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Down and out in rural China


Like many rural teenagers,Yan Jingtao, the lanky son of a
watermelon farmer, did not havequite the stuff for a standard
upper-secondary school. Last September,encouraged by his teacher, he and
three classmates enrolled instead at avocational school on the edge of
the central city of Kaifeng to study computer animation. ByNovember, he
had quit; one of 23 dropouts in less than two months from a classthat
had started with 57. The students had often got into brawls and
skippedschool in order to play games at an internet café.


Now 18, Mr Yan has landed a decentshort-term job as a guard at a
local military airport. “My job is better thanwhat my friends have,” he
says. But he yearns to learn a skill and get a propercareer.


In the past three decades China has madeimpressive gains in sending
rural children to school. This has helped fuel itsrise as a low-end
manufacturing power. But the easy gains have been achieved.If the
country is to create the “knowledge economy” it says it wants,
thegovernment will have to change the way rural teenagers are educated
and schoolsin the countryside are funded.


Completion of junior middle-school has beencompulsory since 1986.
In big cities it is already the norm to finish theremaining three years,
known as senior middle-school. In the countrysidegrowing numbers are
entering senior middle-school too, but it is far lesscommon. In 1990
just 7% of rural students did so. Today the figure may be justover
one-third. Even at the junior level (despite government figures
suggestingfull attendance), dropout rates are high.


Some quit school because of the cost; incontrast to many other
countries, the upper years charge for tuition. Seniormiddle-schools are
often far away from villages, so students have to board.Including the
cost of books, the bill for three years can easily amount tothousands of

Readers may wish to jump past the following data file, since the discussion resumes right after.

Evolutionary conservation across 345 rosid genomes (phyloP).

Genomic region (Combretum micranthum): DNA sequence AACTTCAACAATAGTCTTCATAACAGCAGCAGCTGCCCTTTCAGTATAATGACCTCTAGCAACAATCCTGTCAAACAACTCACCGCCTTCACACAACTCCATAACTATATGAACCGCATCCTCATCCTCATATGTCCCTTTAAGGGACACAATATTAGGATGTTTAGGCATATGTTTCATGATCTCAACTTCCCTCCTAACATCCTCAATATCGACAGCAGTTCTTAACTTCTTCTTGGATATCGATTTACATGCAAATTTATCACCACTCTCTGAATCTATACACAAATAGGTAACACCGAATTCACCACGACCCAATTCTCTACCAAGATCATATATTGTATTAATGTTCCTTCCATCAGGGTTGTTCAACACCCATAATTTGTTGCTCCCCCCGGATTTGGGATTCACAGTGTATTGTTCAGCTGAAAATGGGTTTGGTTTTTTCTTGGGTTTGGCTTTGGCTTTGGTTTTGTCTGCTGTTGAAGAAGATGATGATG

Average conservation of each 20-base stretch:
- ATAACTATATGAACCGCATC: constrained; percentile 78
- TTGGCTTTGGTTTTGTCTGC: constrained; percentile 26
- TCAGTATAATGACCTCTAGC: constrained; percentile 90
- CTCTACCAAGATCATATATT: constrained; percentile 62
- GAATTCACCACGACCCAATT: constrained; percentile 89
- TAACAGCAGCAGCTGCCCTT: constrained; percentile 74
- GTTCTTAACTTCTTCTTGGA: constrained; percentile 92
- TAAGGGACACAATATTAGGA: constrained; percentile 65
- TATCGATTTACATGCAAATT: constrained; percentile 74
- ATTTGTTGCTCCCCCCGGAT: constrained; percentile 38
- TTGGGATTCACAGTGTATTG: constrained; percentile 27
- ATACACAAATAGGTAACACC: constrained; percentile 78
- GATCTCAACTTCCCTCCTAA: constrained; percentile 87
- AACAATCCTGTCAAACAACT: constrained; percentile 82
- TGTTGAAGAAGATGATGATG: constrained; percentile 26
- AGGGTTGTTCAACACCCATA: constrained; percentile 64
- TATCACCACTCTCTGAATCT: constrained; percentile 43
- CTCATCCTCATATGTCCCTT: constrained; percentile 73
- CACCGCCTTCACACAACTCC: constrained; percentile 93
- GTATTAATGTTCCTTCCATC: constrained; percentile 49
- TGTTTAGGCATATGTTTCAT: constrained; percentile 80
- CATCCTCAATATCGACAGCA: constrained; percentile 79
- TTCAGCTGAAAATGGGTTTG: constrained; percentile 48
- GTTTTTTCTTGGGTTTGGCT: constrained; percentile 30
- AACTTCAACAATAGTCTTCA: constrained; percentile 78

dollars—more than a year’s income for poorer rural families. Abouthalf
fail the test to get into senior middle-school. Others leave because
theycan get what they consider a decent job. Wages for low-skilled work
haveincreased greatly in recent years. Mr Yan earns 3,000 yuan ($490)
for tenshifts a month, considerably more than the government-set minimum


Tens of millions of rural workers havemoved to urban areas since
the 1990s. But China’s system of householdregistration, or hukou, makes
it difficult for them to send their childrento better-resourced and
better-run middle-schools in the cities. Migrants oftenhave no choice
but to leave their children behind to be educated. A lack ofparental
supervision compounds many students’ difficulties. 


In middle-school attendance, China lagsbehind the attainments of
some newly developed economies when they were atsimilar levels of
development. In South Korea virtually everyone wasgetting a full
secondary education by the late 1980s.


The government encourages teachers to steeracademic underachievers
to vocational schools. But vocational schools in ruralareas are blighted
by scant funding and poor-quality staff. Many experts arguethat
providing more opportunity for students to stay in standard
secondaryschools would prepare them better for the workplace. But that
would land thegovernment with a huge new bill.



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